Show, Don’t Tell: A Great Philosophy of Professional Development

| By Tamara Grunberger

Last summer, DigitalJLearning Network had the pleasure of taking 15 Jewish day school educators to the ISTE Conference in Philadelphia, PA. The participants shared their learning from the conference and what they hoped to implement in the coming school year. Now we're catching up with these educators and finding out how their new educational technology initiatives are going. Tamara Grunberger (@GTgrunberger), Director of the Middle School at Netivot HaTorah Day School, shares her thoughts in the third installment in this new blog series.

In my role as the Middle School Director at a Jewish day school I run a variety of professional development sessions and opportunities for the middle school team. Some of the things I hoped to find at ISTE were ideas for integrating technology into professional development. Many of the sessions I attended on this topic supported the concept of modelling the use of technology for my team in order to familiarize them with the power and practicality of technology use.

We have been using Google Apps for Education at our school for two years now and it has been a tremendous tool in our division. The online calendar, the use of Google Drive, and email have helped to unify our department, creating a climate of collaboration and community. In our professional development sessions I have been experimenting with the use of other applications such as Google Slides and Google Forms. Practically, we are using Google Forms regularly for gathering information in advance of meetings, which has streamlined the process for data collection. Google Slides has been used to create collaborative documents which all of the team has access to in order for them to share their learning.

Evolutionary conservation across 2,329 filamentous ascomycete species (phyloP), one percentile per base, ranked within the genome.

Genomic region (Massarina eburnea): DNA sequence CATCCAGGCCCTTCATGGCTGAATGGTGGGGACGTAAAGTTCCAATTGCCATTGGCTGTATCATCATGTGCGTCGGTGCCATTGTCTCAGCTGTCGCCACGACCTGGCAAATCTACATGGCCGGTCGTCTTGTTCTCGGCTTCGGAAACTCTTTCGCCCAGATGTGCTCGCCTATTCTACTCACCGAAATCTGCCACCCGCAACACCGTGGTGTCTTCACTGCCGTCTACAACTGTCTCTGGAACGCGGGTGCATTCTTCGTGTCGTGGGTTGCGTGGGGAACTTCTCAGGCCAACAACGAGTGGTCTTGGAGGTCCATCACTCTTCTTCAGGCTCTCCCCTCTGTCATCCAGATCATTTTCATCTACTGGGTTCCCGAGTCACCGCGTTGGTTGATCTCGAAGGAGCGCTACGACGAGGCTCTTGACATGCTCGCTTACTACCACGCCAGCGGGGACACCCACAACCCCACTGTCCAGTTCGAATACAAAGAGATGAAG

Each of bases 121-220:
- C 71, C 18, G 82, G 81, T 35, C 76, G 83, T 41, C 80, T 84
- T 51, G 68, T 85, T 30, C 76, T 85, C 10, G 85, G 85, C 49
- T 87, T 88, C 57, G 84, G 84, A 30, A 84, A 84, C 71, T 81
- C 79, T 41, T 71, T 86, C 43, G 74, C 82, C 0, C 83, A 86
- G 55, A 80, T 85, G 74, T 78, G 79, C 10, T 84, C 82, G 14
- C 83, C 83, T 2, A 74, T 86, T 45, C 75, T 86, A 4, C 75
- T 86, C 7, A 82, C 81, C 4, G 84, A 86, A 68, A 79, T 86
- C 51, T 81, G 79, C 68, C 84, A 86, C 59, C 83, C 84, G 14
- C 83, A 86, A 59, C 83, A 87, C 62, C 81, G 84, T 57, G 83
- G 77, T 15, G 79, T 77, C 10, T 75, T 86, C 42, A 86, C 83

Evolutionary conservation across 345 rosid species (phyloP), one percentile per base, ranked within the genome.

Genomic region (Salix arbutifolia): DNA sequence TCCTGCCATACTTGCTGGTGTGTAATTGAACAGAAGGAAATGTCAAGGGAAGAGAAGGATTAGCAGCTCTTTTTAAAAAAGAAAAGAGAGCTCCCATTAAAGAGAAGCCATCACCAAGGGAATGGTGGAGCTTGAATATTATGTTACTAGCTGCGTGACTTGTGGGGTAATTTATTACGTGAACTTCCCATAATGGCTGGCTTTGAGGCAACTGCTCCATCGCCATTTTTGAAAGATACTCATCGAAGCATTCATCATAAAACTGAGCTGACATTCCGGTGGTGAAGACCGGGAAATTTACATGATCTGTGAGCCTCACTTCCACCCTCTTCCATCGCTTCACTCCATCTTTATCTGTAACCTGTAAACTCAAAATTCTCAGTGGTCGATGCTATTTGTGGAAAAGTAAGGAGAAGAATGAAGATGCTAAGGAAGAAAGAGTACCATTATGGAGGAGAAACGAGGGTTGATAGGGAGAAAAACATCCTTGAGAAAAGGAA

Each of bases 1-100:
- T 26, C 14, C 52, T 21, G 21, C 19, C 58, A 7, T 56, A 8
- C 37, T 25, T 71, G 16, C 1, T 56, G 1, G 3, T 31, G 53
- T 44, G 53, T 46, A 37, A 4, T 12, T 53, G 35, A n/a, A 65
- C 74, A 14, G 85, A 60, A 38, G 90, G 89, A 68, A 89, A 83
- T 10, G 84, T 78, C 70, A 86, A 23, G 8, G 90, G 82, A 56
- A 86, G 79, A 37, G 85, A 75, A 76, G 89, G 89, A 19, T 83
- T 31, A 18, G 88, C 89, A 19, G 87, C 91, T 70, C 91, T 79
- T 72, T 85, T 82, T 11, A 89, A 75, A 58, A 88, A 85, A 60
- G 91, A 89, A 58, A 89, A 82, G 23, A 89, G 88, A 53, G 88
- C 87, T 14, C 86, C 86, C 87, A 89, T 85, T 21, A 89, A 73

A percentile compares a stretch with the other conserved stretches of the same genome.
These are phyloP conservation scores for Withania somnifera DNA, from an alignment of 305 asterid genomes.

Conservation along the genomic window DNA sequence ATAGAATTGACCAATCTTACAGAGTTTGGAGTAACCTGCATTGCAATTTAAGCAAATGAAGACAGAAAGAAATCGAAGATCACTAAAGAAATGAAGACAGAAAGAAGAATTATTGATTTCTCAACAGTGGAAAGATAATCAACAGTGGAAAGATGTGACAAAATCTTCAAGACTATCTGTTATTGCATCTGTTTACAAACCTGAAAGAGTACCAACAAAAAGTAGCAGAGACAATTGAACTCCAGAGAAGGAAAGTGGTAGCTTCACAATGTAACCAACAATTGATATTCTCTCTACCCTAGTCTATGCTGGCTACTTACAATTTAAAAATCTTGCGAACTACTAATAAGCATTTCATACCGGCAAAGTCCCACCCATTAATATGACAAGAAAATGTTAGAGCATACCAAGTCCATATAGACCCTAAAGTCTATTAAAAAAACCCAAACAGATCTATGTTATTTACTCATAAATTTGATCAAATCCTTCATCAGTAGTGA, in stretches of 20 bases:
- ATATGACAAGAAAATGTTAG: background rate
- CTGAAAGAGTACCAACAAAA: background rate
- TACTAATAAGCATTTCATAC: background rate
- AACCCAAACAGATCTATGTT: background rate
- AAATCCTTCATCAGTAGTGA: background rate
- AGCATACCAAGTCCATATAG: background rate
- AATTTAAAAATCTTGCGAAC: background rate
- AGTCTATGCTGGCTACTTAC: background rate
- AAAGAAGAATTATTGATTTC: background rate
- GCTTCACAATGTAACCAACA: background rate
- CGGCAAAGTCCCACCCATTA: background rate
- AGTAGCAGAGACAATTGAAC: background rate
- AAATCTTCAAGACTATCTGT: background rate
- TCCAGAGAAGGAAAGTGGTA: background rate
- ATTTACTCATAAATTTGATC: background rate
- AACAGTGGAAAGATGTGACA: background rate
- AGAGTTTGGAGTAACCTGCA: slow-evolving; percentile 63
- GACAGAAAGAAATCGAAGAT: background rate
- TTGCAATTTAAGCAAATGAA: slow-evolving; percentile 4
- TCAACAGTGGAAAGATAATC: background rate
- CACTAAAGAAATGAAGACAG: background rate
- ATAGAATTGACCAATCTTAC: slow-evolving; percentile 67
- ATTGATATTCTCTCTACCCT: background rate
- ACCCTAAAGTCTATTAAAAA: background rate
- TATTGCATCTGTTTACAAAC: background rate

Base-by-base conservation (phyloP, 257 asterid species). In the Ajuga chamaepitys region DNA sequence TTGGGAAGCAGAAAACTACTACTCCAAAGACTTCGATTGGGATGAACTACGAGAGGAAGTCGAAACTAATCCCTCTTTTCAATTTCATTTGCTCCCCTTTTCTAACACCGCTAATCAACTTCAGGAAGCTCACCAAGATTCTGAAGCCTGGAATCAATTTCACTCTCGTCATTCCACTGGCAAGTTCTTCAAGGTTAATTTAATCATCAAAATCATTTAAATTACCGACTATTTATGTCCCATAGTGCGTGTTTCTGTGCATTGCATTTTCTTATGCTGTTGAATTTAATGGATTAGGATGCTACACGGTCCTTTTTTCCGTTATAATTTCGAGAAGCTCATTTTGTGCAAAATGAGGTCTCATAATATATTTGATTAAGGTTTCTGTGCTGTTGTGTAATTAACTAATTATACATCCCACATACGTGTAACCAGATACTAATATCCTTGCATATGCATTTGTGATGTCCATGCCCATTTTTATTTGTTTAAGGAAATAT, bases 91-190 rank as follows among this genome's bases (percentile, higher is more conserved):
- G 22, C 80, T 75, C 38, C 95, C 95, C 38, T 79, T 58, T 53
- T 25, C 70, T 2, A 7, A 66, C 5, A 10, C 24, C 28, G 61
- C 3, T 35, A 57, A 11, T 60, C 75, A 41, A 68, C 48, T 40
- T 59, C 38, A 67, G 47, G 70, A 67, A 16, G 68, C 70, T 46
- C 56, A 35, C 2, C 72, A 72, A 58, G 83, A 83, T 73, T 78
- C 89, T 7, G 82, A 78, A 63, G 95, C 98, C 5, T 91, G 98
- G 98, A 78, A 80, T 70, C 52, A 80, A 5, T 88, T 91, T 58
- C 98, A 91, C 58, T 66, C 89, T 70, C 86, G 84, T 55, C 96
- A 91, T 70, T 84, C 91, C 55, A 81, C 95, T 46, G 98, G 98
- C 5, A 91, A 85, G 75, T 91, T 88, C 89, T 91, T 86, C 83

Our professional development has also centered around learning and sharing different technology tools which have enhanced our classrooms. We will often use time set aside to have teachers share with the team what they have found successful. After learning about Kahoot, Prezi, Pear Deck, Educanon and more during our learning time, I have often been pleased to see students in classrooms using these same tools not long after they have been shared.This year, each team member is undertaking their own personal professional development. In order to support each teacher in their growth, I have been working with them to leverage all of the resources available online. They have also been able to learn independently about what interests them. From YouTube videos to online webinars and courses, the access to fantastic resources and learning tools has made relevant and personal professional development easier and more enjoyable.

I have noticed that when I routinely use tools in the professional development sessions, it’s a great way for my team to become slowly introduced to the great technology that is available. When I walk into a classroom and see teachers and students then using the very same app, program or video it becomes clear that my investment in my own development and the sharing of that learning with my colleagues can have far reaching impact.